A crash course in changing the world.
I choose the study about the protection of forests in Uganda.
Two case studies are taken from Western Uganda, East Africa (Mgahinga Gorilla National Park and Karuma Game reserve). They are about protected areas for biodiversity conservation.
Before the institutional changes the communities in and around the forests, traditionally depended on forest resources. Deforested and the heavily cultivated areas, charcoal and bamboo trade left mountain slopes vulnerable to soil erosion and landslides. The human activities, such agriculture and hunting and gathering threatened some wildlife habitats.
It is only since the 1990s, that the situation has changed with new institutional changes. The Uganda government, entitle the two areas as protected areas. The traditional unsustainable forest uses were restricted and hunting was forbidden.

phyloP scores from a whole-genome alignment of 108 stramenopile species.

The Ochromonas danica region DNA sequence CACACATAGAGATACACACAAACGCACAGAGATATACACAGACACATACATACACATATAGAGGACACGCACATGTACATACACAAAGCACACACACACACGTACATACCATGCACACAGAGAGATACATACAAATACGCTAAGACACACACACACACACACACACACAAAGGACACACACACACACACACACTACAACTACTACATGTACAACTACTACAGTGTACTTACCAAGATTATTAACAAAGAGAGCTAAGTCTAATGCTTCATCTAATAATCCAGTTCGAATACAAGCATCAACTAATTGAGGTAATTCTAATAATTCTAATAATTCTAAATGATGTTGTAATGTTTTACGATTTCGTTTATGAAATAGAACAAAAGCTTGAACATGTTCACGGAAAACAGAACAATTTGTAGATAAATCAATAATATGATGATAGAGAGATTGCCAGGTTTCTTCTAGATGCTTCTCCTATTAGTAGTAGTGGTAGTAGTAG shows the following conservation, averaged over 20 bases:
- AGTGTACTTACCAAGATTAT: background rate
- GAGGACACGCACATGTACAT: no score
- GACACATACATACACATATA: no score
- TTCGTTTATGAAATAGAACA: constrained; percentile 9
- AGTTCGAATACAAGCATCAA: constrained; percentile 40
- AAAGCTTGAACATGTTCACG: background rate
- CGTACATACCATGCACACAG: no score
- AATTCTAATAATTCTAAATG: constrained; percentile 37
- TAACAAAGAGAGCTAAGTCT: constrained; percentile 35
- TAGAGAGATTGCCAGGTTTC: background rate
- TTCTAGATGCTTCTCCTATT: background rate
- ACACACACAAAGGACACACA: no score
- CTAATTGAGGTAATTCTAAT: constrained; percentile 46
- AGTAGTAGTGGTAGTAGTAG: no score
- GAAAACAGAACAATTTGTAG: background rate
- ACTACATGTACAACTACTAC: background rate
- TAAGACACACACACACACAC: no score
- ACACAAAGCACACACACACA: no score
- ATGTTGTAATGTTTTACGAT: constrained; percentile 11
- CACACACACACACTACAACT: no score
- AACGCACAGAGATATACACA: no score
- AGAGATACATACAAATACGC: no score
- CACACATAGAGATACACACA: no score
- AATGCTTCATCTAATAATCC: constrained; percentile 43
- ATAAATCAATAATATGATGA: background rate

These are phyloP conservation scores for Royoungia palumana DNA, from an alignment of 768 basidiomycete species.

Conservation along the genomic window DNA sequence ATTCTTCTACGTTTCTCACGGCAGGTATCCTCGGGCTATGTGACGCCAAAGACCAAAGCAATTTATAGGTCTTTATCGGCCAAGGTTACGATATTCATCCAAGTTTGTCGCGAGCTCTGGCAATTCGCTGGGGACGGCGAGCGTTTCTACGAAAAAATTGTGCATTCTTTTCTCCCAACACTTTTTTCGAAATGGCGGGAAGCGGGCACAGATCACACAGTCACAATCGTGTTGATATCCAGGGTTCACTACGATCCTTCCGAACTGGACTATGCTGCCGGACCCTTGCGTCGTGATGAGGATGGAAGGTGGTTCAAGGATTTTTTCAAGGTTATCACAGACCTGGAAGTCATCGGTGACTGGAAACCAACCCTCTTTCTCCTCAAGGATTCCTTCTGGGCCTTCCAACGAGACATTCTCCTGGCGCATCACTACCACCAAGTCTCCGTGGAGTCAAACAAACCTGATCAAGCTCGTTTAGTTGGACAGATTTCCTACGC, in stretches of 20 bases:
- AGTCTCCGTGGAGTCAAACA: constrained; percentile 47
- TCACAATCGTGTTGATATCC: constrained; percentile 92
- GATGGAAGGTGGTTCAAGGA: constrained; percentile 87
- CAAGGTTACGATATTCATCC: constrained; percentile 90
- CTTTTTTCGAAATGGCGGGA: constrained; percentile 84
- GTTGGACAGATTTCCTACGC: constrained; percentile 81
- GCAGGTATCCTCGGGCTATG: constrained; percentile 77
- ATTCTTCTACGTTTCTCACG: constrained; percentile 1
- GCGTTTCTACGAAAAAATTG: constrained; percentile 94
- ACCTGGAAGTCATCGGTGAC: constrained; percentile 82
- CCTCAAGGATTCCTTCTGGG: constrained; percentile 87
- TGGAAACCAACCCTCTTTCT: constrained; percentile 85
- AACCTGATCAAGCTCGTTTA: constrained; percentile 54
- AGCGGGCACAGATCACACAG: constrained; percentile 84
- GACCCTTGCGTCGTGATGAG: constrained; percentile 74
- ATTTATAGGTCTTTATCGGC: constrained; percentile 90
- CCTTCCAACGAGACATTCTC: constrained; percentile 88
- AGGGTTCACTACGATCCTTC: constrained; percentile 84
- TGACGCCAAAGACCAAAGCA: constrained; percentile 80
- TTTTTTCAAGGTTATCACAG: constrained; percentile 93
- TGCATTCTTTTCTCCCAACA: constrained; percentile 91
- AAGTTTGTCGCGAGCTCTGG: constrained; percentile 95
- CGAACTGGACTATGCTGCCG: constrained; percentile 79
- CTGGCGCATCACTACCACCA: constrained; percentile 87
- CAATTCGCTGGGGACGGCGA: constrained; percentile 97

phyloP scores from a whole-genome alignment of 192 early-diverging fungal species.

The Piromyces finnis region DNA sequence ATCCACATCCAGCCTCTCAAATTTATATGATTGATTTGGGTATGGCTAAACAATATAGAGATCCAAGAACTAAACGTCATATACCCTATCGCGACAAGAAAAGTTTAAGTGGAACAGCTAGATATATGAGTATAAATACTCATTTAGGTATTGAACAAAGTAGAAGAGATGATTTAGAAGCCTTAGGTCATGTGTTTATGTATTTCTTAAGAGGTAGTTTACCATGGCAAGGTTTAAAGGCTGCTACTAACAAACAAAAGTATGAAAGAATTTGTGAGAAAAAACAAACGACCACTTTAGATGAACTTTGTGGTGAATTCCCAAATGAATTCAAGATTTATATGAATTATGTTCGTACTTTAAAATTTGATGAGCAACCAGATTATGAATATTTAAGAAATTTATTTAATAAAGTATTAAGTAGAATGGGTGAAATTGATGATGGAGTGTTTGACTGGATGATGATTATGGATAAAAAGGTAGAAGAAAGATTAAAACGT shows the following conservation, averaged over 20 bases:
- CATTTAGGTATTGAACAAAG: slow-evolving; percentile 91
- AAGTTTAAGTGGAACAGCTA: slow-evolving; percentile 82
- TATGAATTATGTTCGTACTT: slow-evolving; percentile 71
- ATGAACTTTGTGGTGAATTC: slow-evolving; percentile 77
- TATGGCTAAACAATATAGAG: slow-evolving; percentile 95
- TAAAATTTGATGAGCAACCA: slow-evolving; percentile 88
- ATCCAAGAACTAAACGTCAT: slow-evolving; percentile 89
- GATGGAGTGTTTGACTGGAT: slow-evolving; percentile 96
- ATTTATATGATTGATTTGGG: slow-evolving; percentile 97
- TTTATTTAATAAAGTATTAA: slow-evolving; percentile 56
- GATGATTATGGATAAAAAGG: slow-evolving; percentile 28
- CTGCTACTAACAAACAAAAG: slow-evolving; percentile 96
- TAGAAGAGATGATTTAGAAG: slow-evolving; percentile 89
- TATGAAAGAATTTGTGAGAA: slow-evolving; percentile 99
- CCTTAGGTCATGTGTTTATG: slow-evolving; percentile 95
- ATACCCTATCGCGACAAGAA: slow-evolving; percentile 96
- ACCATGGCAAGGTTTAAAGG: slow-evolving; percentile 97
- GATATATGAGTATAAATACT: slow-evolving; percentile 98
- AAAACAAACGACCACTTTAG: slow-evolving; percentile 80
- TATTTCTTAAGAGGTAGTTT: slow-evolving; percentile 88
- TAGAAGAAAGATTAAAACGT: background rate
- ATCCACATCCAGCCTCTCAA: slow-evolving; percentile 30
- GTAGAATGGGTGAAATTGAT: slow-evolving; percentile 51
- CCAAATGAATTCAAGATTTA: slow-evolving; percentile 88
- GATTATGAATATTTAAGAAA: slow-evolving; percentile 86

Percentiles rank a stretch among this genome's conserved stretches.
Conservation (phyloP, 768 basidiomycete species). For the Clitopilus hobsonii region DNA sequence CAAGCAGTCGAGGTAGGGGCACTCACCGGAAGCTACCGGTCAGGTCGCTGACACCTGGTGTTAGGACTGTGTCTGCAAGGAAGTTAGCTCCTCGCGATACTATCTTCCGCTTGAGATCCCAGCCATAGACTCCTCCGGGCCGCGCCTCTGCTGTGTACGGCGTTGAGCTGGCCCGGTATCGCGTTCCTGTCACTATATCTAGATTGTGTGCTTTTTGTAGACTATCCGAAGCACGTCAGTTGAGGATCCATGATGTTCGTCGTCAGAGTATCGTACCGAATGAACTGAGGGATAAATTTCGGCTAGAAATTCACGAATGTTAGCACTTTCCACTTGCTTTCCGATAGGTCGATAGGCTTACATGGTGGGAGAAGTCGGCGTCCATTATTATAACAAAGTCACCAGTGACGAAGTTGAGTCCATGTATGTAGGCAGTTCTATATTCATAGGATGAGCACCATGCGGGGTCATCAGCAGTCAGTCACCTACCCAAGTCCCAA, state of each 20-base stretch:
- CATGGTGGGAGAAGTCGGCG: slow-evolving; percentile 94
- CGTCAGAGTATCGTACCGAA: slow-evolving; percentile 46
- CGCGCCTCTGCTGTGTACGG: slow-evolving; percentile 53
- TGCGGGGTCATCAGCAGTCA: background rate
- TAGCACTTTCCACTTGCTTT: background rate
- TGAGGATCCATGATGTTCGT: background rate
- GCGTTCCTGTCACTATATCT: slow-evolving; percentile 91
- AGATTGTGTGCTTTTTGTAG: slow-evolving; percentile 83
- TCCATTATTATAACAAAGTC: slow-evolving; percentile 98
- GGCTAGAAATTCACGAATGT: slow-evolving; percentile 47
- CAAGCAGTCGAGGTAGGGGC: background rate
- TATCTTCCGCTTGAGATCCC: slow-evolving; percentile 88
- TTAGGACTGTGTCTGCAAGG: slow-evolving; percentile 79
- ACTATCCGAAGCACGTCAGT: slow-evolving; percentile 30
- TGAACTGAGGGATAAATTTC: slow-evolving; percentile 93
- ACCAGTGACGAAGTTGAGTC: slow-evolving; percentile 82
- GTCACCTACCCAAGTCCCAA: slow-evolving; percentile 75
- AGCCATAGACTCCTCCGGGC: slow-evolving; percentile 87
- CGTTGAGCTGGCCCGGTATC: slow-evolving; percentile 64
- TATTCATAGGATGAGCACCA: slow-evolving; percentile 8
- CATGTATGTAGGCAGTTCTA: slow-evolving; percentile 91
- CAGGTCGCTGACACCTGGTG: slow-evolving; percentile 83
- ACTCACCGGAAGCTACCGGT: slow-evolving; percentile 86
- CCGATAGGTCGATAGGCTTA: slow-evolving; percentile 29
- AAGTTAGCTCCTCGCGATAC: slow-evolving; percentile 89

Even after designating the areas as protected areas, the communities continue to have vested interests and playing a leading role in terms of management and utilization of the areas. They are involved and for example are responsible for the planting of new natural resources.
With the establishment of these institutions it is expected that communities in and around the protected areas will be socially and economically empowered. This will be through sharing the revenue realized from the protected areas, including Tourism revenue.
Through this case study, we have learned that active involvement of communities that live in and around protected areas can play a vital role in the overall management of the protected areas.